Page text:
I dropped to my knees. Two stiff little marshmallow-arms tried to hug me; the clammy, snotty face pressed into my neck. I knelt in the melting snow and said "Shhhh" until my clothes were soaked. "It's okay, it's okay. It's not bugs, honey, you're just cold. Snowflakes are made of ice. Sometimes they hurt." That didn't seem to comfort him, so I went back to "Shhhh."
When our body temperatures equalized he pulled away. He still had a blush of red across his nose and both cheeks. I took a closer look. What I had taken for chilly skin was a rash of tiny pink bumps, spaced like stars on his face. I extracted him from the snow suit. He had more where his right mitten met his sleeve.
"What were you doing?" I said carefully, expecting to hear about neighborhood pets or winter-stripped bushes.
"I was outside," he said. His lips trembled again. "I said no."
"I don't want to go with them, Mommy."
I don't want to go with them.
Fear froze my chest like the wet snow never could. I had been watching through the window. We lived on a quiet street. But had I turned away at the wrong moment? Had someone slipped into our yard just quickly enough to ask of Caden a terrifying favor? How close had we come to the worst day of our lives?
We did not go back outside. The falling snow made a curtain between us and the world.
By the time Bryant came home, the tiny bumps on Caden's face had vanished. My fears had not. The twin panaceas of hot chocolate and cartoons calmed him but were less effective on me. Caden wouldn't give me a straight answer about who had asked him to come with them, so I took Bryant aside to explain the situation and then sent in Daddy. He returned looking puzzled.
"He said the snow bugs wanted him to come with them."
I slumped. "He came in with some kind of rash on his face," I said. "He thought the snow bugs bit him. Maybe he put the two things together in his mind."
"Maybe," said Bryant. He took off his tie, slung it across a chair. "Look, he's fine. He's here. I'll call a couple of the neighbors, see if anyone saw anything. Snow bugs," he added, with an aren't-we-adults look. "Maybe he made it all up."
"You didn't see him crying," I said. But as the scents of dinner filled the house and Caden's laughter grew in gales under Bryant's watch, I came to believe Caden must have invented the situation — or at least, escalated it from something benign.
He must have.
The alternative was unbearable.
Caden refused to go to church.
"Come on, buddy, you love Mr. Ai's class," Bryant said, when Caden announced this at breakfast.
"I am not going," said the apple of my eye.
"Oh, yes you are," I lovingly rejoined.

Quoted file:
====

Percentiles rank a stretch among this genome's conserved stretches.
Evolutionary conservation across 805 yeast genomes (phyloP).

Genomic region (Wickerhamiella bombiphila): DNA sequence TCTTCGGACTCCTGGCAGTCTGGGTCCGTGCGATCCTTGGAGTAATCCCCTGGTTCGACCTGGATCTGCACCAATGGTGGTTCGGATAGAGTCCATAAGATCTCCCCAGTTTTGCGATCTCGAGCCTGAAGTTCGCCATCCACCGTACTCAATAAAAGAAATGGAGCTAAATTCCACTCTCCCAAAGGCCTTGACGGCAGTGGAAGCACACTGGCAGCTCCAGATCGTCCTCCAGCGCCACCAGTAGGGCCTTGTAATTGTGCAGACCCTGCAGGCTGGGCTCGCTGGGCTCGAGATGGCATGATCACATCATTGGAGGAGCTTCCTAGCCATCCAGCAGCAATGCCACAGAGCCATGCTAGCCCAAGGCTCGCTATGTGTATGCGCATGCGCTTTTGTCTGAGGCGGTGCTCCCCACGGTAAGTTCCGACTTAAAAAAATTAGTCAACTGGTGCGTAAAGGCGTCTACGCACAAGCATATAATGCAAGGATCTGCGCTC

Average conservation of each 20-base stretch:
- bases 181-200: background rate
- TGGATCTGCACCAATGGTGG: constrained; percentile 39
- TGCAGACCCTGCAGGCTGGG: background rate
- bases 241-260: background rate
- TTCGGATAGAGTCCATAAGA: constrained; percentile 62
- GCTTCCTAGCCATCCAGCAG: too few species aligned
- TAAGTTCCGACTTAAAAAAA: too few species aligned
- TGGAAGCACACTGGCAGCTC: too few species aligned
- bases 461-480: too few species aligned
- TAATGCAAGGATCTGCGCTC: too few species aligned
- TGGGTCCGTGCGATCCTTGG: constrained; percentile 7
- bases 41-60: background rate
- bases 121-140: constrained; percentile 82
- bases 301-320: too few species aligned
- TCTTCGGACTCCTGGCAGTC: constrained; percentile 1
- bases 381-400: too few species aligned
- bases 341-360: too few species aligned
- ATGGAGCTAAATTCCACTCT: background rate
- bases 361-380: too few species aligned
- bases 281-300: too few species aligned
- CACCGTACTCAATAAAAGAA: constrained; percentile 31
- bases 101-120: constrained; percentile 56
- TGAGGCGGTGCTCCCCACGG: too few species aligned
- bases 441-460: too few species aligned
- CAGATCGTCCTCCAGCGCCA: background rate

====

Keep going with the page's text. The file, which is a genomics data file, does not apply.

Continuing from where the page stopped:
Bryant, the bargainer, said, "Why not?"
"I don't wanna go outside." Petulance slurred his words. "It's snowing."
Bryant and I exchanged a look. "Maybe we could skip once," he said to me, in a soft adult voice meant to bounce past Caden. "In the light of, you know, yesterday."
I shook my head and brought the volume of the conversation back to Caden level. "In this house," I said, "we go to church or we are carried to church."
"Just like the cavemen did," said Bryant, with a wink.
"You're not helping," I informed him.
"I don't want to go to church and YOU CAN'T MAKE ME," said Caden, before he wiggled off his chair and ran upstairs with shirttails flying.
He proved to be incorrect on that point. But he shouted "NO" the entire trip, and although he settled down immediately upon being dropped in the vestry, I whispered an apology to Bryant during the sermon. The looks we would have gotten for skipping church were nothing compared to the ones he got for showing up with a screaming child across his shoulder.
During the walk home, clusters of bumps appeared on Caden's hands and face. I made Bryant examine them while I made a blitzkrieg search of the Internet. The Internet, according to its ways, turned up everything from Lyme disease to an allergy to water.
("That's not possible," said Bryant. I said, "It is, there's a girl in England," and even when I showed him the news article he insisted it was faked.)
The bumps faded before we decided whether to take Caden to the emergency room or not. He hunched on the sofa with a read-along book and a mask of bitter resignation. My heart went out to him. What a thing it is, to be five years old: to be so small that you can be carried where you do not want to go, to be so tender that snowflakes bite like insects. He had entrusted his fears to his mother and I had dismissed them.
What a betrayal.
I crouched before the sofa so that his feet were level with my face. "Hey," I said. "Why don't we go play outside?"
His eyes grew enormous. "No no no. It's snowing."
"I know," I said, "the snow bugs." That caught his attention. "Snow can be a little scary, can't it? But I bet you and me can make it okay."
I smiled. "Why don't you go ask him?"
He leapt to the floor and dashed to the kitchen. I followed to listen in, and to insinuate silently that Bryant would say yes if he knew what was good for him. He earned his good-husband badge. While Caden was scrambling to get his snow gear, he slid up to me and said, in that adult undertone, "Are you sure about this? Don't you think something outside might've caused those bumps?"